• The felonies of murder, rape, burglary, robbery, and income tax evasion • Forgery, conspiracy to commit fraud, aggravated assault, possession of marijuana for resale, sale of marijuana, manslaughter, theft, transporting stolen vehicles across state lines, unauthorized sale of a controlled substance, and bigamy • Conviction in state or federal court of felonies of impeachment, murder, rape in any degree, sodomy in any degree, sexual abuse in any degree, incest, sexual torture, enticing a child to enter a vehicle for immoral purposes, soliciting a child by computer, production of obscene matter involving a minor, production of obscene matter, parents or guardians permitting children to engage in obscene matter, possession of obscene matter, possession with intent to distribute child pornography, or treason Chapman, 974 So 2d @ 976-977. Among the crimes listed as not involving moral turpitude are these: • Assault and doing business without a license • Violation of liquor laws, aiding prisoner to escape, mere possession of marijuana, and driving under the influence Chapman, 974 So 2d @ 977. It is to be emphasized that, in general, crimes are not classified in criminal statutes as involving or not involving moral turpitude, and there is no comprehensive list of crimes that do involve it or crimes that don’t. The foregoing examples were gleaned by the courts from researching case law and state statutes. That is precisely the task that will face a school official who is considering suspending a teacher without pay for alleged moral turpitude. There are no clear guidelines. It is, therefore, imperative that a school official faced with such a

decision seek sound legal counsel. Suggestions For school districts and unions desiring to implement the Misconduct Procedure, the author offers some suggestions for reducing confusion over moral turpitude and for limiting consequences should a mistake be made. The Exceptions for Moral Turpitude May Not Be Worth the Risks If the Misconduct Procedure works as described (“The total time allotted from the filing of the Complaint until issuance of a written decision under the proposed schedule should be 100 calendar days.”)10, there is a very real question as to whether a school district and a teachers’ union should attempt to impose exceptions for moral turpitude. If the system works as planned, all that is risked by continuing to pay even a guilty teacher is 100 days’ pay plus benefits. And regardless of whether the accused turns out to be guilty of moral turpitude, the school district is likely to incur the expense of obtaining a legal opinion that the charge does involve it. In any case, a “teacher may be removed from the classroom at the discretion of the superintendent”,11 so students can be protected regardless of whether there are moral turpitude exceptions. If moral turpitude exceptions are in effect, the cost of a mistake could be huge, particularly if a teacher whose pay is summarily suspended cannot afford to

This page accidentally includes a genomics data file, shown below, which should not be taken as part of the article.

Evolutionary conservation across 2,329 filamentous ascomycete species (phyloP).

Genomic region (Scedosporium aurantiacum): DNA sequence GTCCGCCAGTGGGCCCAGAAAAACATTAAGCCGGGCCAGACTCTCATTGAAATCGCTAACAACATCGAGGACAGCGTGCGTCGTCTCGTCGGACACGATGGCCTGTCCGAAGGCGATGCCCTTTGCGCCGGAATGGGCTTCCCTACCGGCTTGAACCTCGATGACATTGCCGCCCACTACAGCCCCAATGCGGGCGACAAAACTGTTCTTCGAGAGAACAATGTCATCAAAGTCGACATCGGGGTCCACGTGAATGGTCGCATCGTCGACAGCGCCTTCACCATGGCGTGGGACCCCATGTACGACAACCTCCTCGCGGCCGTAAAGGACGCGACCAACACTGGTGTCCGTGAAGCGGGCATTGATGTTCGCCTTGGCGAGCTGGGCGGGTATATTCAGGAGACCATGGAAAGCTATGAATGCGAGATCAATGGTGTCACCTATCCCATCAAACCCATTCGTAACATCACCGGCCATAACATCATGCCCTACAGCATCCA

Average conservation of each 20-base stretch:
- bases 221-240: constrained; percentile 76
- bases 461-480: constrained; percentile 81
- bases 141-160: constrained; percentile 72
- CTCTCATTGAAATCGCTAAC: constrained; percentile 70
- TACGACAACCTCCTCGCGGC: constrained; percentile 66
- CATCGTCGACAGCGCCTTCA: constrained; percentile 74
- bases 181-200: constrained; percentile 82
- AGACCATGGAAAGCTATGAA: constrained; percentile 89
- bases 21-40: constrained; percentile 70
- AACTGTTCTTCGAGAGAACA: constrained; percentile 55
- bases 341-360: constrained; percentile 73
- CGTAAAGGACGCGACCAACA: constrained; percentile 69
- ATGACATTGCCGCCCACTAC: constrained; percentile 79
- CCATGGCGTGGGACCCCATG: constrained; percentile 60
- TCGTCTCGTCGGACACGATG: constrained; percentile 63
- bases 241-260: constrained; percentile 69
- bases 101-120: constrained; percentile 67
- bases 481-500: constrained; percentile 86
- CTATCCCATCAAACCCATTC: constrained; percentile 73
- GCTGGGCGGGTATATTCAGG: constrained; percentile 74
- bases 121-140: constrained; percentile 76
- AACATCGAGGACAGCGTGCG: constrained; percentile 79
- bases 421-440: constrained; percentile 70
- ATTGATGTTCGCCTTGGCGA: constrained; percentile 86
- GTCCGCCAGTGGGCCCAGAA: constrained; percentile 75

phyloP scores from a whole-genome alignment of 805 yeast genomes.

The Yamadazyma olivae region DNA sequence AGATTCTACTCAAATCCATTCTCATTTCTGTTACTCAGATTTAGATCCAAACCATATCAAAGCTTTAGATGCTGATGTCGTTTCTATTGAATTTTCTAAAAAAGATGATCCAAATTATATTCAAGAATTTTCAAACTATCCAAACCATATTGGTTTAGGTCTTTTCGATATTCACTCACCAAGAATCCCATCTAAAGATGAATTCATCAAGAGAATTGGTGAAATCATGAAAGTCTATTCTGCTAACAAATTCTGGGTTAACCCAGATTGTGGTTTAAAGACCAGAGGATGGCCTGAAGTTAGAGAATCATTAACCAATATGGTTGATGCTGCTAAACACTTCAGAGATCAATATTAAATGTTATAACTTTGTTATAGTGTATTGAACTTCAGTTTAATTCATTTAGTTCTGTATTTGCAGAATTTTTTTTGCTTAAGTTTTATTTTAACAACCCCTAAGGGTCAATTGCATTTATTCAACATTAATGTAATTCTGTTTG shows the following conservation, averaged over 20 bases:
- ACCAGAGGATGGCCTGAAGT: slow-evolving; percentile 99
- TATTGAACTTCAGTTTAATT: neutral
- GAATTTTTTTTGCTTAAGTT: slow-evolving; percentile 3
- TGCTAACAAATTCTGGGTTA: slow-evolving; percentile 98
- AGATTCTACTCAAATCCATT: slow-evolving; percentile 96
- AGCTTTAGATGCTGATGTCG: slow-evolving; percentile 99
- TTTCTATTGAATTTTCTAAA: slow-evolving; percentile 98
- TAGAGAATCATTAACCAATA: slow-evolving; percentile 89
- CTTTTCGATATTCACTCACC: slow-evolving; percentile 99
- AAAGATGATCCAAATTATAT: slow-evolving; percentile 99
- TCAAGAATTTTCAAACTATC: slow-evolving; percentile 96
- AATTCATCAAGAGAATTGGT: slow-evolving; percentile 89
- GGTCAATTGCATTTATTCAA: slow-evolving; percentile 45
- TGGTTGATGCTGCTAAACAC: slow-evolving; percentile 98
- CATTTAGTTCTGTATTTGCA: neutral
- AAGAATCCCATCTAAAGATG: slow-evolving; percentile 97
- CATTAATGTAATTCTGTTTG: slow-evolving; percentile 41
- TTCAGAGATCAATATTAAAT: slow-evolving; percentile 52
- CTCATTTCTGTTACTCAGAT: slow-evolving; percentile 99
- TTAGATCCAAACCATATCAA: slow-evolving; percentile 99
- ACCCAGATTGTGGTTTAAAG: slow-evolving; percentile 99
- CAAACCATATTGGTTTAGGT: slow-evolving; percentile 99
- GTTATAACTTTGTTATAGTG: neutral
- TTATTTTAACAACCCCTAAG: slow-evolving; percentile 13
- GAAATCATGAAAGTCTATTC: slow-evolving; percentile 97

10 11

Id. @ 4, ¶ 2)f)i). Misconduct Procedure @ 5, ¶ 2)g)ii)(2).


continue medical insurance coverage. Although in the Bishop State example cited above, the uninsured employee’s medical expenses totaled “only” $30,000, there is no limit to the medical expenses that may be incurred in case of a catastrophic illness or injury.12 A possible compromise strategy might be for the school district to suspend the teacher’s regular salary but for the district to pay the entire cost of continuing the teacher’s medical insurance until the hearing examiner renders a decision. Cases in which a school district summarily suspends a teacher without pay for moral turpitude and the teacher has not been convicted of a crime involving moral turpitude by the time of the disciplinary hearing may prove particularly troublesome for at least two reasons. To justify the immediate suspension of pay, the school district undoubtedly will have the burden of proving that the teacher is guilty as charged,13 although the district may have little evidence of the crime itself.14 That could prove to be an insurmountable hurdle, as the teacher may refuse

Under Alabama law, a public education employer is responsible for benefits improperly terminated and is liable for medical expenses incurred as a result of the termination. Bishop State Community College v Archible, 33 So 3d 588, 591 (Ala Civ App 2009); citing Bishop State Community College v Douglas, 35 So 3d 617 (Ala Civ App 2009). 13 “The School District/Complainant must clearly establish proof of the allegations in the Complaint.” Misconduct Procedure @ 4, ¶ 2)e)i). “The opinion should have findings of fact as to each charge … .” Id. @ 6, ¶ 2)i)i); emphasis supplied. 14 Although the standard of proof in a criminal case is beyond a reasonable doubt and the standard set by the Misconduct Procedure is a preponderance of the evidence [Id. @ 4, ¶ 2)e)i)(2)], use of the latter standard to prove that a crime involving moral turpitude probably has been committed should be unobjectionable. The situation is similar to one in which a defendant is found not guilty of a crime but is sued successfully for damages in a civil action, based upon the same conduct. Perhaps the most famous of such cases is that of O.J. Simpson. Because of the expeditiousness of the misconduct proceedings and the sluggishness of criminal proceedings, the former probably will be completed first in most cases. This undoubtedly will lead to unusual situations in which a teacher charged with a crime involving moral turpitude is convicted in a misconduct proceeding but exonerated in a criminal one,